Northwoods Cheese Haus holds the distinction of being the first of its kind in Nebraska—a cheese house.

For Nebraskans unfamiliar with this concept, it’s a destination that celebrates the art of cheese-making by offering a curated selection of high quality, Wisconsin artisanal cheeses. Chris and Darleene Evitch recognized the absence of such establishments in Nebraska and set out to pioneer the concept in the Cornhusker state.

Originating from Stoddard, just south of La Crosse, Wisconsin, Chris Evitch’s upbringing in a region steeped in cheese culture laid the foundation for Northwoods Cheese Haus. The couple would make trips up north to visit family with their son Broc multiple times a year, and before each trip, friends, neighbors, and teachers would beg them to bring back some fresh “squeaky cheese.”

On these visits, the Evitchs explored creameries, met artisans, and forged connections with the cheese makers. When the perfect location for a storefront became available in Papillion in 2014, they had already established a network that would bring exclusive, high-quality cheeses to the heart of Nebraska.


“We lived just down the road from this unique little building for 25 years,” Chris Evitch points out. “Every day, we would drive past it.”

Traditionally, a cheese haus is a seperate building from a main house, or a little log cabin where cheese products are sold. The Evitchs purchased the Papillion property, which included an 1800’s estate with an expansive backyard. Initially focusing on the detached building, they renovated the former office setup, incorporating original butterwood lumber from up north to create a picturesque setting reminiscent of a vacation spot in America’s Dairyland.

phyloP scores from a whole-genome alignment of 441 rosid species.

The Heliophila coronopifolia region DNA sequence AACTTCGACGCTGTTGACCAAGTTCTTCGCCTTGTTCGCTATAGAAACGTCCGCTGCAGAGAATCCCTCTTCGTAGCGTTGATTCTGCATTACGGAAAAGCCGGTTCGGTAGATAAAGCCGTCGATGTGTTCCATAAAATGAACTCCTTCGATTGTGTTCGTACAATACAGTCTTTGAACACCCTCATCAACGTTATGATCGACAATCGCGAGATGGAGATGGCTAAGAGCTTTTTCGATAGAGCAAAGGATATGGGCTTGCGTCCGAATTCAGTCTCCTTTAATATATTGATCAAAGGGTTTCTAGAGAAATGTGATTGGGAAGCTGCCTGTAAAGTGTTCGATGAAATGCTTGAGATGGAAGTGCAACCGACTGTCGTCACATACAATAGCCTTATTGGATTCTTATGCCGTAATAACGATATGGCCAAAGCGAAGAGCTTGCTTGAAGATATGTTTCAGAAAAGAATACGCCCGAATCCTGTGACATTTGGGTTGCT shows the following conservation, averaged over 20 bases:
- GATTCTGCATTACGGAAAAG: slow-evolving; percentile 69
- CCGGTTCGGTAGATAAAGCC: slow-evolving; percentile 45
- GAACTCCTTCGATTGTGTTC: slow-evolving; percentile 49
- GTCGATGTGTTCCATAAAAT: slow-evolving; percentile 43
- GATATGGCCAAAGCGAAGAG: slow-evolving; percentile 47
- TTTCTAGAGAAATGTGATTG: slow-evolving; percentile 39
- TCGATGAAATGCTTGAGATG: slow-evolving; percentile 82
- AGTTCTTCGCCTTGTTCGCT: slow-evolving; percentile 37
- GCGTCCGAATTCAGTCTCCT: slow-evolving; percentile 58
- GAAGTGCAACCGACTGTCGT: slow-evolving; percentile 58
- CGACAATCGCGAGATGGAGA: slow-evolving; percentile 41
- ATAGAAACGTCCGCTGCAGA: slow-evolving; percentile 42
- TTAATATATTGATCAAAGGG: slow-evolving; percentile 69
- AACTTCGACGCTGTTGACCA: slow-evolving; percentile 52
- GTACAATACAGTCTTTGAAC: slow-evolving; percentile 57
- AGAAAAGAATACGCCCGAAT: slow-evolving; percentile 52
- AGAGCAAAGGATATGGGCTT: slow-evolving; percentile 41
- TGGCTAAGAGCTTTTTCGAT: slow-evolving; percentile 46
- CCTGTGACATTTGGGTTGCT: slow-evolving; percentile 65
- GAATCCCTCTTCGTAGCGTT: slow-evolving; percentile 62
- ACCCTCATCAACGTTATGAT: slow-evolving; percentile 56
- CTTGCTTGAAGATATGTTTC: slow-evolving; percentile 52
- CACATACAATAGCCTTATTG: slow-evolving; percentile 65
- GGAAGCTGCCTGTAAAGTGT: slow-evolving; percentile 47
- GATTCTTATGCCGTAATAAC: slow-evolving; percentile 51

Expanding beyond the cheese shop, the Evitchs transformed the estate and property into a vibrant live music venue known as “The Stave.” Over nearly a decade, their son, Broc, and his five friends managed the kitchen and orchestrated events.

The Stave featured curated meats and cheeses on charcuterie boards, offered a selection of wines and liquors, and welcomed hundreds of guests into the estate and backyard at a time. In 2020, The Stave stood as the sole open-air music venue in the Omaha area. Broc and his friends garnered acclaim, turning The Stave into an award-winning venue before heading to college and subsequently closing the venue to refocus on the retail aspect of the business.

Even now, the Evitchs personally make trips to and from Wisconsin, ensuring that the products they provide are not only of the highest quality but also exclusive and unique. This commitment guarantees that Nebraskans can access cheeses and artisanal products that might never grace the shelves of conventional grocery stores.

The Evitchs forged agreements with their network of artisans, stipulating that products must reach Northwoods Cheese Haus within two days of completing the aging process. If the makers couldn’t deliver their products within this 48-hour window, they were excluded from the arrangement.

“There’s certain cheese that you must get right out of the vat, like cheese curds,” Chris Evitch insists. “They’re so full of moisture right out of the vat, which is how they squeak on your teeth.”

Darleene Evitch explains further that cheese should never be eaten right out of the fridge. Since it’s a live ingredient, it must warm up to room temperature before it’s fully flavored and textured. Her personal favorite cheese is a 10 to 15-year aged cheddar, which pairs perfectly with another favorite, Syrah (or Shiraz?) wine.